The facts of Bond are unusually colorful. After Carol Anne Bond’s husband had an affair, Mrs. Bond sought revenge by sprinkling toxic chemicals around the car and mailbox owned by the woman involved. Prosecutors charged her with violating a federal statute implementing the Convention on the Prohibition of the Development, Production, Stockpiling, and Use of Chemical Weapons and on their Destruction (also known as the “Chemical Weapons Convention”), to which the United States is a signatory. Mrs. Bond argued that Congress lacked the authority to criminalize her conduct, asserting that the statute is a “massive and unjustifiable expansion of federal law enforcement into state-regulated domain.”Details
Three fallacies articulated by Chief Justice Charles Evans Hughes in his article The Court and Constitutional Interpretation, and promoted by the judges, lawyers and others who desire a national government with unlimited powers at the expense of the states and the people are quoted below.
I’ll address each judicial fallacy in turn starting with –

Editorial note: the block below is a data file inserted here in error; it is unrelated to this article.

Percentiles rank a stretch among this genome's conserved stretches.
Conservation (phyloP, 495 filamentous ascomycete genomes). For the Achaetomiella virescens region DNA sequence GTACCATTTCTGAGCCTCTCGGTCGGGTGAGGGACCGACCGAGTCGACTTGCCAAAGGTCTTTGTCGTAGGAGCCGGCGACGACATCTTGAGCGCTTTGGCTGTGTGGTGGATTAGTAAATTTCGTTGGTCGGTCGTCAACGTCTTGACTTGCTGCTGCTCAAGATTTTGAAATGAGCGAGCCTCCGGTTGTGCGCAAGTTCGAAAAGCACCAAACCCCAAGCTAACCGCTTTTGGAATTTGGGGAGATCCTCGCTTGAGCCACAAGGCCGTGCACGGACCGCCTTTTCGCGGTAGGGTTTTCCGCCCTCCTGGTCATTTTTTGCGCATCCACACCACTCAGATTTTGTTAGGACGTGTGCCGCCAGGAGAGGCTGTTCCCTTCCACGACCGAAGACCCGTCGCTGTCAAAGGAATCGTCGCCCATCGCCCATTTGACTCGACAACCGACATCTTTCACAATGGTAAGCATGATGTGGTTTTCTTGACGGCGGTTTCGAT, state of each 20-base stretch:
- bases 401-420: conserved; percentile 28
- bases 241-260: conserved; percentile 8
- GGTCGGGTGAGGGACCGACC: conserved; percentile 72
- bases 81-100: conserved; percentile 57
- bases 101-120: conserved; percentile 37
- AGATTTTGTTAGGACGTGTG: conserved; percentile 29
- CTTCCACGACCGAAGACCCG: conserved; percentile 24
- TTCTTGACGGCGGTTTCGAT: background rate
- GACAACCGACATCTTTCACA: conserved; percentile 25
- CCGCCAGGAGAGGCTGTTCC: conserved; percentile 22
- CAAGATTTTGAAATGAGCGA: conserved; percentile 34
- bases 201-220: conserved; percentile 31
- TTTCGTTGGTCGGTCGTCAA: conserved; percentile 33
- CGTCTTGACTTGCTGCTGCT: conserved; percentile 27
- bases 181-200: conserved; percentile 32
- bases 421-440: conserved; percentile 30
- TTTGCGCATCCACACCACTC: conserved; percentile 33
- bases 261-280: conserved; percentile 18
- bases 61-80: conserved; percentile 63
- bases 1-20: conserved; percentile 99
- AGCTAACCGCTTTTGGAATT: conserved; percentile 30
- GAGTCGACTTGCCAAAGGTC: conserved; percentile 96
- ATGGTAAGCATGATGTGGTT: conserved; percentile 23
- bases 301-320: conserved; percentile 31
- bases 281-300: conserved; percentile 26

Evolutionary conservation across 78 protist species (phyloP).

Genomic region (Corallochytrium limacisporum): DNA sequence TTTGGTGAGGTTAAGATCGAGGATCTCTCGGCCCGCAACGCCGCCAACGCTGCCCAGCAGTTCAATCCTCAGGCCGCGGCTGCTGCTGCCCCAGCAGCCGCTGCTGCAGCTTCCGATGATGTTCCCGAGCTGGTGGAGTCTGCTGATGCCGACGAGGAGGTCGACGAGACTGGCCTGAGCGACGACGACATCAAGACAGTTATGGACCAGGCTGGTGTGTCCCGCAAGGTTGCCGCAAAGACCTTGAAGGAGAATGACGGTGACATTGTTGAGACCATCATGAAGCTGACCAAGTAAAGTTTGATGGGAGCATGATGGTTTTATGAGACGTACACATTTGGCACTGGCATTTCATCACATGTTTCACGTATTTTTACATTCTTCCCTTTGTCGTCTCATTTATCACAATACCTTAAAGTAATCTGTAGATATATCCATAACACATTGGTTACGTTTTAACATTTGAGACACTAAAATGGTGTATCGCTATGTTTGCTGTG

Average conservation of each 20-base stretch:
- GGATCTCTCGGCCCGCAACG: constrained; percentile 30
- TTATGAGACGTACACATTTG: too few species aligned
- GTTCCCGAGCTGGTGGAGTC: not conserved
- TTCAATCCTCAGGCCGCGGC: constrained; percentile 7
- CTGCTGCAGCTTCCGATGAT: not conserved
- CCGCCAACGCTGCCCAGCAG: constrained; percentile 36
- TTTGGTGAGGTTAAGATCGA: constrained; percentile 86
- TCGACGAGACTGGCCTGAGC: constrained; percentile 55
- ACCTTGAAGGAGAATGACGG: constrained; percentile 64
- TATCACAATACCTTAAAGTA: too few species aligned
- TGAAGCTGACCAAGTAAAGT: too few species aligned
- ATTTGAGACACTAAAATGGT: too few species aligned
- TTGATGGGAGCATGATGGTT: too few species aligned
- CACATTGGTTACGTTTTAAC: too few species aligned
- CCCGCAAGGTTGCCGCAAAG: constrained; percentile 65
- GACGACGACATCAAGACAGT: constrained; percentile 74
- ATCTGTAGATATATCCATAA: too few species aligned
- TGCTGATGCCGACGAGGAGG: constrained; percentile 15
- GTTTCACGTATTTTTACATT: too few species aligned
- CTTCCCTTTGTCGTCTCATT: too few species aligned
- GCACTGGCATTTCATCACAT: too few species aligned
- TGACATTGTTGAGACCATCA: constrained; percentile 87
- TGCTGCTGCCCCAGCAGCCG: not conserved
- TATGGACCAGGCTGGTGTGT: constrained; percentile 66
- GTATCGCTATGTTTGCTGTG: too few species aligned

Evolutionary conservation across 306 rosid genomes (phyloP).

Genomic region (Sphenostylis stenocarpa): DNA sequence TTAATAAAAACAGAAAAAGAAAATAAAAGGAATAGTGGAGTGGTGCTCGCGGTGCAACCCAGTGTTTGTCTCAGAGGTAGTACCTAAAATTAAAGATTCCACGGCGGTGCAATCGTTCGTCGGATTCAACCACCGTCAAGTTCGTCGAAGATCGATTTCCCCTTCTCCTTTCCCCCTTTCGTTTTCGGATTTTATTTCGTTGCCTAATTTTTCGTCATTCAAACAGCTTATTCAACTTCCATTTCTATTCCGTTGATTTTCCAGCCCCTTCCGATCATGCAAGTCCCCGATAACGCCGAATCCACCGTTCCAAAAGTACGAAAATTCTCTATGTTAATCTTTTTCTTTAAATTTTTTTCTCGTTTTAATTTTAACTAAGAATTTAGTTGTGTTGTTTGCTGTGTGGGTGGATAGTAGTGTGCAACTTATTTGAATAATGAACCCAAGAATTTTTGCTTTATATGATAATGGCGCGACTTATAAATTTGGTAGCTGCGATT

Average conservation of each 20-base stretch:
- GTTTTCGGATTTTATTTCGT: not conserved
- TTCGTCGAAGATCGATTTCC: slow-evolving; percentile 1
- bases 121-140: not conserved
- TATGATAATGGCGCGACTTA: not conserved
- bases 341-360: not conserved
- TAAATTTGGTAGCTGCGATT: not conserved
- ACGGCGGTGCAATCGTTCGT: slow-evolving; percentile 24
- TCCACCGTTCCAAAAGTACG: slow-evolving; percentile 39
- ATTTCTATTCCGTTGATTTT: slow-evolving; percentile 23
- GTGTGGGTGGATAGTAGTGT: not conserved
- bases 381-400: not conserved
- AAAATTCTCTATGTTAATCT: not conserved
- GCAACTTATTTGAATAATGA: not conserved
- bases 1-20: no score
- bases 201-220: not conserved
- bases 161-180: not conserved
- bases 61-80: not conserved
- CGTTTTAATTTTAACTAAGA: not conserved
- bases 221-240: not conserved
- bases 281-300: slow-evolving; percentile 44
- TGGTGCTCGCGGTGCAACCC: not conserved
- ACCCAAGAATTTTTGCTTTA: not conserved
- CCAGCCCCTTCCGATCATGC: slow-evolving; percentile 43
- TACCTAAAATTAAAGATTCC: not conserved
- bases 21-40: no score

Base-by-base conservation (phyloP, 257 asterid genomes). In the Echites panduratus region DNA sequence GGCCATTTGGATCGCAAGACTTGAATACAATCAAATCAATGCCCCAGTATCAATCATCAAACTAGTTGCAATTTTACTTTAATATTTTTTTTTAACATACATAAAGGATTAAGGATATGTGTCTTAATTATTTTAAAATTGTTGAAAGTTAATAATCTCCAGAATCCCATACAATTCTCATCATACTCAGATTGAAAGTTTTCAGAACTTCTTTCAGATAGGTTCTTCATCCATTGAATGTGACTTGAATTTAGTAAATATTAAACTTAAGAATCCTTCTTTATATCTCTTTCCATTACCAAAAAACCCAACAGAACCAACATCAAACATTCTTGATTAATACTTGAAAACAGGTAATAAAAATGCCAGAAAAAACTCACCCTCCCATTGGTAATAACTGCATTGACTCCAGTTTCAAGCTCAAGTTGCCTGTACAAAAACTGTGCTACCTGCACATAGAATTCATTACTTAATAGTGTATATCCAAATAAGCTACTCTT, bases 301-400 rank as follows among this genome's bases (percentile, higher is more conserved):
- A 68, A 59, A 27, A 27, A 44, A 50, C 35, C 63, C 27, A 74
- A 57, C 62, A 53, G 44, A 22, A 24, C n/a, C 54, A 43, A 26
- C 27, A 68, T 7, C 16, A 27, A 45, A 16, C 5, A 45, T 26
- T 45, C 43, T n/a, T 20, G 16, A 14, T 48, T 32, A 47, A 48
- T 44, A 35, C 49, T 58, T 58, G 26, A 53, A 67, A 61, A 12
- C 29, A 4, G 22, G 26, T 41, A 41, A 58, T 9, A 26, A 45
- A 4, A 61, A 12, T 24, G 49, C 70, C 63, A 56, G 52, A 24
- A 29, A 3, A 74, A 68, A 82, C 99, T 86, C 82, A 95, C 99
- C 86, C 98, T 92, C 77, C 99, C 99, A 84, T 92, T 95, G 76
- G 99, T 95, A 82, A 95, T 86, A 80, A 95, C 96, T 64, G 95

“The Constitution of the United States is a carefully balanced document. It is designed to provide for a national government sufficiently strong and flexible to meet the needs of the republic, yet sufficiently limited and just to protect the guaranteed rights of citizens; it permits a balance between society’s need for order and the individual’s right to freedom. To assure these ends, the Framers of the Constitution created three independent and coequal branches of government. That this Constitution has provided continuous democratic government through the periodic stresses of more than two centuries illustrates the genius of the American system of government.” (Emphasis added)
Judicial independence implies freedom from interference or control by either the legislative or the executive branch of the federal government. However, nothing could be further that the truth – constitutionally if not in reality. The powers of the Supreme Court and the lesser courts may be enumerated in the Constitution, but makeup, number and members are determined by the legislative branch with nominations coming from the executive.Details